NP: Oh, I don’t know that I ever heard him say that, but it’s of course amazing to hear that, Jimmy Webb is an amazing songwriter, I love the songs he wrote for Glen Campbell. The songs for A Camp are written by me and Niclas Frisk, my A Camp partner, so it’s a lot of his songwriting in there too. Mark loved emotional pop songs, and so do I, and it makes me so happy to know that he liked what I do.
MTT: What was the recording process of Dark Night Of The Soul like? Did all of the artists meet in the studio, or was it kind of a long distance thing? Did you co-write Daddy’s Gone?
NP: I hadn’t seen Mark for a long time when that project came about, he had written the song and asked me to sing it. I flew to North Carolina and we recorded in his studio there, it was just us two. I stayed with him in the house on top of the hill and I’m so happy I got to do that, it was the last time I saw him.
MTT: Did you ever so any work at Mark Linkous’s Static King studio, and if so can you tell us a little bit about it?
NP: Yes, we did some work on the A Camp album there. It was so beautiful, in a field behind his and Teresas house, a little cottage with his signature kind of recording gear, duck taped keyboards and surrounded by a forest of retired italian motorcycles. I can’t remember exactly what work we did there, I more remember the visit. I stayed with them, we wrote the song “elephant” and rode motorcycles.
MTT: What are some of your favorite memories of Mark Linkous?
NP: Oh, many… But I will always remember the last time I saw him, we talked a lot and he was clearly struggling, right then he was doing pretty good, he was off meds and he was trying to get things working. He told me some stories about ghosts and he showed me a plot of land where he wanted to build a house if he got some money. He was terrible with eating, he just didn’t eat if Theresa was not around. I like to eat, so I had to ask him for food, so he drove me to a subway and he himself went into the next door gas station to but some… devil dogs I think they’re called, the weird american sponge cake snack. And I loved when we listened to music together. And when we (me and my manager) asked him what his producer rate was, he just sent us a picture of a new Moto Guzzi that he wanted to buy, that was funny. I have lots of stories! I loved him a lot.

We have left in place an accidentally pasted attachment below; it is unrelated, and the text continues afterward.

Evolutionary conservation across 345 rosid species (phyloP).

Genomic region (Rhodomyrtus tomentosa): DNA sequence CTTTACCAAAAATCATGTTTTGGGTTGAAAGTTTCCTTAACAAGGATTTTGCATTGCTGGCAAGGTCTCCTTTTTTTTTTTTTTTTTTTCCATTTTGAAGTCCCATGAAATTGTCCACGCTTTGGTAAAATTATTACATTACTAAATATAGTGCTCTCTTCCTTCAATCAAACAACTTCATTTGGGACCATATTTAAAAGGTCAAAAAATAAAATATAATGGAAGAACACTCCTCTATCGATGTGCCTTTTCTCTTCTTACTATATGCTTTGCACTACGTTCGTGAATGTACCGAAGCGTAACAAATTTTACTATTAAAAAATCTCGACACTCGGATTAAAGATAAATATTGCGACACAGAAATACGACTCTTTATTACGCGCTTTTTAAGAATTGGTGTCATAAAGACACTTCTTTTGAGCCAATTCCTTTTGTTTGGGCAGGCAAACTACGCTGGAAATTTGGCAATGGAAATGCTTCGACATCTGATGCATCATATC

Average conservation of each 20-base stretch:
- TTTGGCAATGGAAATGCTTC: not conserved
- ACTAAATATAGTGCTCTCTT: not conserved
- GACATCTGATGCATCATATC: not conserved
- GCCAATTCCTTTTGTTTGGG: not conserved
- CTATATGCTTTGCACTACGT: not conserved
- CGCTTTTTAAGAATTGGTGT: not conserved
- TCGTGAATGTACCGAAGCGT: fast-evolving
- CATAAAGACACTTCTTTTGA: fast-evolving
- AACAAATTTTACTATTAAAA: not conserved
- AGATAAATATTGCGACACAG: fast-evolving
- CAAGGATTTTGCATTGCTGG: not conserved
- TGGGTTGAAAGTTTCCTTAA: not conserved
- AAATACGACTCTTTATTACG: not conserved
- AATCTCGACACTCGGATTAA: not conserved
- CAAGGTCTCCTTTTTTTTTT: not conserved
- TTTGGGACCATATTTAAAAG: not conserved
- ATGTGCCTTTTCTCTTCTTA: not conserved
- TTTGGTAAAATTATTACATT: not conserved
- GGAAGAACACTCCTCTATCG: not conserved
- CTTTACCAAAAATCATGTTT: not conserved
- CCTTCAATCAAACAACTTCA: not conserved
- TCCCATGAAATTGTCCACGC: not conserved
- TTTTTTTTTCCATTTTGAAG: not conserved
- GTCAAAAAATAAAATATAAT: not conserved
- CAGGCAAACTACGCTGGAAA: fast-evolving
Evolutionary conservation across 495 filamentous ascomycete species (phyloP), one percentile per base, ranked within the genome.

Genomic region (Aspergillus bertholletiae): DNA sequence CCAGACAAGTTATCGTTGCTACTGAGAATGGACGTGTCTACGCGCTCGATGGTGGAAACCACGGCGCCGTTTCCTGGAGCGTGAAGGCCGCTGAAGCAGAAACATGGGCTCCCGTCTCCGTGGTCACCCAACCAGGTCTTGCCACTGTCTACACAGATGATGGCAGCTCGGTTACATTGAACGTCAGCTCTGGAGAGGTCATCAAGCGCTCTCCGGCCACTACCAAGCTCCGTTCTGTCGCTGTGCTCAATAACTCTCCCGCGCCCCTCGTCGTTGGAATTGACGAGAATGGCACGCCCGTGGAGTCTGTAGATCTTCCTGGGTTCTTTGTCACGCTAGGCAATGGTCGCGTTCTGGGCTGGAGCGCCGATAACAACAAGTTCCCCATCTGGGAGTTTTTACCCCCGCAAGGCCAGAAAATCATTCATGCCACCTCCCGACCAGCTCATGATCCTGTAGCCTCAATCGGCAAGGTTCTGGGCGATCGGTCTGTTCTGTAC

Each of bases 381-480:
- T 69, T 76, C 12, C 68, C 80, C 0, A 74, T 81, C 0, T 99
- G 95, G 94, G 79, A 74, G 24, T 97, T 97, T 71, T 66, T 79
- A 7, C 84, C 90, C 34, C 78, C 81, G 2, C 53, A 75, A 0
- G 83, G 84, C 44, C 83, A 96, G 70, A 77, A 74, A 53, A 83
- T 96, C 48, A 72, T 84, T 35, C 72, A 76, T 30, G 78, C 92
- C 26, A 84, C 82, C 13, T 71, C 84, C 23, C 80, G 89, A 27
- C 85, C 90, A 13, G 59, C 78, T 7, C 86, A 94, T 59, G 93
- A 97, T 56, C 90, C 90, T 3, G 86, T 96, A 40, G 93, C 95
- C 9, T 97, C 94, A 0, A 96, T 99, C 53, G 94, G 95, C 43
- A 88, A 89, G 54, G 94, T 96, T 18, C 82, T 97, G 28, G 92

MTT: The last A Camp album came out in 2009, 8 years after the first album. Have you been working on anything new for A Camp?
NP: No, since the last A Camp record I had a baby and I’m still in that zone.
MTT: You’re also a part of The Cake Sale collective. Is anything new happening with that?
NP: Not as far as I know! I think it was a one-off thing.
MTT: In November 2011, Magnus Sveningsson hinted that a new Cardigans album was in the works. Can you tell us anything about this?
NP:Not a record, but we’re gonna do something, we’re gonna perform the record “Gran Turismo” live next summer, in festivals.
MTT: Is there anything else you’d like us to know?
NP: No, I think that’s it! Well, my son’s name is Nils Oskar Linkous Larson, Teresa has blessed the choice and she’s Nils’ honorary aunt. And Mark’s his honorary uncle.
Recently I got to cook with famous singer Nina Persson from the world-wide acclaimed Swedish/Danish band The Cardigans for Gourmet Sweden Magazine. Nina and I not only share the home country of Sweden but also now the neighborhood of Harlem. She proudly calls Harlem home alongside her husband Nathan Larson and 1 year-old son, Nils.
We came together to cook for Gourmet Sweden Magazine and with a mission: to put together a dinner for two, plus a 1 year-old. But the greater challenge was to get her husband, Nathan to like fish. He’s not a big fan of fish and our goal was to come up with something so tasty, it would change his mind. My aim was to help Nina bring out her husband’s taste buds and make him like fish, or at least help.
We came up with a menu for a romantic dinner for two that included a Champagne Cocktail, Roasted Nuts, a Red Caesar Salad, Spinach Soup with Melon and Crab, Pomegranate Panacotta with a Basil Gele, and for the “pièce de résistance”: Grilled Fish with a Sour Tomato Broth. Needless to say, he loved the meal and after that, was a bit more open to eating other fish dishes. Glad to be of service, Nina!